Please someone help me clear below doubt. Below is the scenario i am demonstrating in LAB.
1) I have generated CSR on LTM and provided to CA (CA is my Windows server 2012)
2)With the help of open SSL on Windows server 2012 i generated public and private key pair and signed the CSR. "TESTVIP" is name of my newly signed certificate. I also extracted public key from CAserver.
3)I have imported "TESTVIP" certificate and private key in LB(got private key while generating CSR on LB).
Question1) When i am associating this (TESTVIP and private key) to client SSL profile it is giving me an error "KEY and certificate do not match. Though i have done it correctly.
Question2) Also i am trying to install CA public key in end user browser to trust the website, but it says "this file is invalid for use as following security certificate". How can i establish that green lock symbol in URL in such LAB scenario?
Any help would be appreciated.
I think you made some error here: "i generated public and private key pair and signed the CSR".
When you create a CSR, you do so based on a private key. If you created the CSR in BIG-IP, the private key is automatically created for you, and stored there.
If you create a public certificate based on a new private key you generated elsewhere, it will never match the private key stored in BIG-IP.
When you use public CAs, the whole point of using a CSR is that you don't ever have to share the private key. The concept here is similar - you provide the CSR so the CA signs it. No new private key is created.
About importing CA certificates to a test client, be aware that Firefox uses its own CA list. IE/Edge/Chrome use windows certificate store. You should import your CA certificate to either user or computer certificate store, under "Trusted Root Certification Authorities > Certificates".
Hope it helps.
I again tried generating same.
Associated private key
site2testvip.crt (only cert is sent, private key is retained) is sent to CA for signing. Below command issued in powershell to sign the CSR.
command 1: openssl genrsa -out windowscakeypair.key 2048 -->used to generate key pair
command 2:openssl rsa -in windowscakeypair.key -pubout -out windowsca_public.key -->To extract public key
command 3:openssl x509 -in site2testvip.crt -out newsite2testvip.crt -req -signkey windowscakeypair.key -days 365 --->To Sign the Certificate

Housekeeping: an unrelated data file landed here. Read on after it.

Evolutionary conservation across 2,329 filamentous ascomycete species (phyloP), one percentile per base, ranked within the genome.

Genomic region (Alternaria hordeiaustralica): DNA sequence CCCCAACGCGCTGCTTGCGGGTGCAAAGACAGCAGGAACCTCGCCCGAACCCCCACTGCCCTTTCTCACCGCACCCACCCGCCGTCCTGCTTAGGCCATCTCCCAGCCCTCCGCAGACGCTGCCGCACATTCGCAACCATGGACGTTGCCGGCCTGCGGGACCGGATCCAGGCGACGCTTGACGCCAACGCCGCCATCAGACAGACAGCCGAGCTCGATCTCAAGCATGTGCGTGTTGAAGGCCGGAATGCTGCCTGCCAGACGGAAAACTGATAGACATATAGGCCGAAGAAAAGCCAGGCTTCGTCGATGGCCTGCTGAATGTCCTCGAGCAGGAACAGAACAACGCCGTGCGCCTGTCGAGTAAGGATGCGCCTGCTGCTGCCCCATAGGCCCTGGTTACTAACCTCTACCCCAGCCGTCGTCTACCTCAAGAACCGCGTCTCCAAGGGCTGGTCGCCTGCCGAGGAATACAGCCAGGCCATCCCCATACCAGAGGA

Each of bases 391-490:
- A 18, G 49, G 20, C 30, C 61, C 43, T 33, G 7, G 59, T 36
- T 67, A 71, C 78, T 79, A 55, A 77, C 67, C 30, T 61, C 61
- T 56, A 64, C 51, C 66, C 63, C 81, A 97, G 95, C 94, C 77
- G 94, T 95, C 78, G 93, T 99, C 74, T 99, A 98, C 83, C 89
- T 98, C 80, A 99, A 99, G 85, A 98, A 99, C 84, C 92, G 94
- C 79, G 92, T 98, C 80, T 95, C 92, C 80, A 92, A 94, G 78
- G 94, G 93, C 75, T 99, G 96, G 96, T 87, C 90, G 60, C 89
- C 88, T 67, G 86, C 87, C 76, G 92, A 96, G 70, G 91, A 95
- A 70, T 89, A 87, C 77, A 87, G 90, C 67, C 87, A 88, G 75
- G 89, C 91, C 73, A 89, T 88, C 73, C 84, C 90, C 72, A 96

Unfortunately it is giving an error. Once it is signed, newly generated cert is installed in client browser for https communication.
Hi mike, yes the private key is for CA itself. I have gone through many websites and asked same set of question on another forum, but still didn’t understand how this all fits in.
i would really appreciate if you tell me how to make https possible here. This would also help me in my organization where i am working.
Just one thing there: most browsers today consider certificates as unsafe when the Subject Alternative Name is not populated with the correct hostname, so when you create the CSR, be sure to also fill out the Subject Alternative Name field.
Let's say you are creating a certificate for the website "www.company.com". You would fill the Common Name field with "www.company.com" and the SAN field with "DNS:www.company.com". If you have aliases or other DNS names you want to use you can also use a SAN like "DNS:www.company.com, DNS:site.company.com, DNS:company.com".
Note that you don't need to export the private key from F5.
Now for the parts not covered in K14620...
1. Signing the CSR.
I like using openssl for the key/CSR/certificate checking, but honestly it's way easier to use a software like SimpleAuthority to create a CA and create or sign certificates. You can get it here: https://simpleauthority.com/
2. Making your own CA trusted in client machines
Export the public CA certificate to a PEM format or any other you prefer. In windows, click the file. Click the "Install Certificate..." button, it should open the "import certificate" wizard. Choose Current User or Local Machine. In the next step don't use the automatic option; force the certificate to be installed in the "Trusted Root Certification Authorities".
3a. Putting it all together v1 (full SSL offload)
Your Virtual Server will need at least 2 profiles: HTTP and Client-SSL. The client SSL profile will use the certificate and key you created, like explained in the article. If you're using plain HTTP on the server side, that's it.
3b. Putting it all together v2 (HTTPS in the backend)
Some organizations require full encryption also on server side. If this is the case you will also need a Server-SSL profile. You can use the default "serverssl", it'll gobble anything, including invalid certificates.